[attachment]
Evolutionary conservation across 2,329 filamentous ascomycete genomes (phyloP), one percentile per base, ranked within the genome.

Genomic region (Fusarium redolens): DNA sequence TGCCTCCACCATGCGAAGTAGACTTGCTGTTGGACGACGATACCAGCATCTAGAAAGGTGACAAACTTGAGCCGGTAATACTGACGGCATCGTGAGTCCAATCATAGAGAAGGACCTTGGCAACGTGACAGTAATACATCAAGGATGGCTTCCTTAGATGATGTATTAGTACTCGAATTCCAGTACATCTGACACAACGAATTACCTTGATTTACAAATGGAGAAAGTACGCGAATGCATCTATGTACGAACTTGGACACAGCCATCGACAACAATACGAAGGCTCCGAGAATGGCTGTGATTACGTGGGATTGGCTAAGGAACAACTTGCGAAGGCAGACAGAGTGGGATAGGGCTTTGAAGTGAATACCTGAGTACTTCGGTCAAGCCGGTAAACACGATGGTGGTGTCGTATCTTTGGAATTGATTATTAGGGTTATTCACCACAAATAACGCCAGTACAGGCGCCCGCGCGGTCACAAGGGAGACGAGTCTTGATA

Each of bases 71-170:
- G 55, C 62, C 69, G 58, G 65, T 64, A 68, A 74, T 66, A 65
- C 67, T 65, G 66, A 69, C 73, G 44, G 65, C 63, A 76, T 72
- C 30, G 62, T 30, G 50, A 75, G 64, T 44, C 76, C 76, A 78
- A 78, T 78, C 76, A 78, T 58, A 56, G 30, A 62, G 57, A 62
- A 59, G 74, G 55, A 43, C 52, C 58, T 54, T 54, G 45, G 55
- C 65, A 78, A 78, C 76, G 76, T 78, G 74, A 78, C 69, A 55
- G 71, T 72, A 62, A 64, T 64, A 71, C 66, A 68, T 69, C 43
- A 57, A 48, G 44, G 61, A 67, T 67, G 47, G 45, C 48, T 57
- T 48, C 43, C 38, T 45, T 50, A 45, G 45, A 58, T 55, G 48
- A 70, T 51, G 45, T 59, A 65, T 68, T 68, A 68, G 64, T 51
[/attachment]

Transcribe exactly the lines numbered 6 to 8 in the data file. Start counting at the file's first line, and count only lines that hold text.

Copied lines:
- C 30, G 62, T 30, G 50, A 75, G 64, T 44, C 76, C 76, A 78
- A 78, T 78, C 76, A 78, T 58, A 56, G 30, A 62, G 57, A 62
- A 59, G 74, G 55, A 43, C 52, C 58, T 54, T 54, G 45, G 55